"Learning by Living" Provides Medical Students with a Window to Nursing Homes

Dorian Martin Health Guide
  • Some medical students at the University of New England in Biddeford, Me are taking advantage of a eye-opening “volunteer” opportunity – opting to be a resident at a nursing home for 10 days. These students (who are interested in becoming a geriatrician) can take part in the “Learning by Living” program. During their stay at the nursing home, the students are provided a “diagnosis” of an ailment and then expected to live as someone who has the condition would. One student’s experience was chronicled in the recent New York Times article, “Experiencing Life, Briefly, Inside a Nursing Home,” written by Katie Zezima.

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    These students are admitted into the nursing home and receive the treatments that a nursing home resident with the same condition received. They are bathed, checked for bed sores, assisted in toileting, and given wheelchairs if their “condition” warranted it. In appropriate situations, lifts are used to help the students out of bed. Students are expected to journal daily about what happened during their stay, which often resulted in their recognizing and getting past their misconceptions of the elderly and/or nursing homes. 

    “Learning by Living” was created in order to generate interest in geriatrics. In describing the importance of recruiting and preparing more geriatricians, Zezima reported, “In 2005, there was one geriatrician for every 5,000 people over 65, according to the American Geriatrics Society; by 2030 that ratio is expected to increase to one for every 8,000 patients. Geriatricians must participate in a two-year fellowship program after medical school to become certified. In 2007, only 253 of 400 fellowship slots were filled, and only 91 of the physicians graduated from medical school in the United States.”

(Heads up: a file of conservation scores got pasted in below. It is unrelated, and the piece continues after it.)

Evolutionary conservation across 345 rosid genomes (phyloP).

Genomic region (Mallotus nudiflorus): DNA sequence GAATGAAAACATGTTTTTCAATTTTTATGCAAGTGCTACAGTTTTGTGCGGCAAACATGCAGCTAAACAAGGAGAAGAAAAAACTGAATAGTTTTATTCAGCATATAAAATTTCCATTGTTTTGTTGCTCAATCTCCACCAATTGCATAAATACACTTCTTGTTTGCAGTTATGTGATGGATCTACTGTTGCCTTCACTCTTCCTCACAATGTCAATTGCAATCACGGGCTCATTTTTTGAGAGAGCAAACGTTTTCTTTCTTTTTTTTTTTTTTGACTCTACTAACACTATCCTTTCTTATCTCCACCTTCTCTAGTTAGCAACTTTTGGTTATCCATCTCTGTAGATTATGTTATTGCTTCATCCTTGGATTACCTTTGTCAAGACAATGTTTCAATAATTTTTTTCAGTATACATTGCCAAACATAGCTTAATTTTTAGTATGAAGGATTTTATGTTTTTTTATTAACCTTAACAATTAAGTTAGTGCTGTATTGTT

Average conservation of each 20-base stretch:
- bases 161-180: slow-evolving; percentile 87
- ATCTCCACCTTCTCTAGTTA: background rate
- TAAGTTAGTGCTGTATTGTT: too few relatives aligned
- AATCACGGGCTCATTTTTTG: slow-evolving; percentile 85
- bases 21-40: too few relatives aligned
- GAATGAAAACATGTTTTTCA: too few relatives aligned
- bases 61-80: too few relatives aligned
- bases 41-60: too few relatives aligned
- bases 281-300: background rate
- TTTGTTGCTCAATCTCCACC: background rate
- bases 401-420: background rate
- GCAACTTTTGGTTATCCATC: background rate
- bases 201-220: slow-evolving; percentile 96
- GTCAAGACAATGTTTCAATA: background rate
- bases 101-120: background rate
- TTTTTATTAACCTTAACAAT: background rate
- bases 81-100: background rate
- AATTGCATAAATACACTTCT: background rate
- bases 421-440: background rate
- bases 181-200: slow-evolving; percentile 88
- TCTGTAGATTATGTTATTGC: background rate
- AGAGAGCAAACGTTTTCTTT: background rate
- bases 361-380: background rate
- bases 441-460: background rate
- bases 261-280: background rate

I think that this program is important not only for future doctors, but also for nursing students who are thinking about working in eldercare. And I also think it would be especially beneficial training for nurse’s aides who are planning on working with Alzheimer’s. I say this because I found in Mom’s case, some of the nurse’s aides really did not attempt to understand what my mother needed and how to relate to her. And I recently spoke with my friend, Pam, whose husband (who has early-onset Alzheimer’s) is an Alzheimer’s facility. Pam relayed how she came across a nurse’s aide who was yanking a resident by the arm to try to get him to come with her rather than wandering.  Pam stopped the aide from using this physical approach, noting that the aide could very easily have caused the resident to fall or break an arm. Instead, Pam taught the aide how to use redirection to help the resident decide on his own to move in the desired direction.

    Participating in programs such as “Learning by Living” can have additional positive outcomes.  The medical student who is followed in the story explained, “When I came in, I was worried about working with older folks because I was afraid I wouldn’t be good at it. Now, if anything, I’m worried I’ll love them too much and it will really hurt to work with folks at the end of their lives.”

Published On: August 25, 2009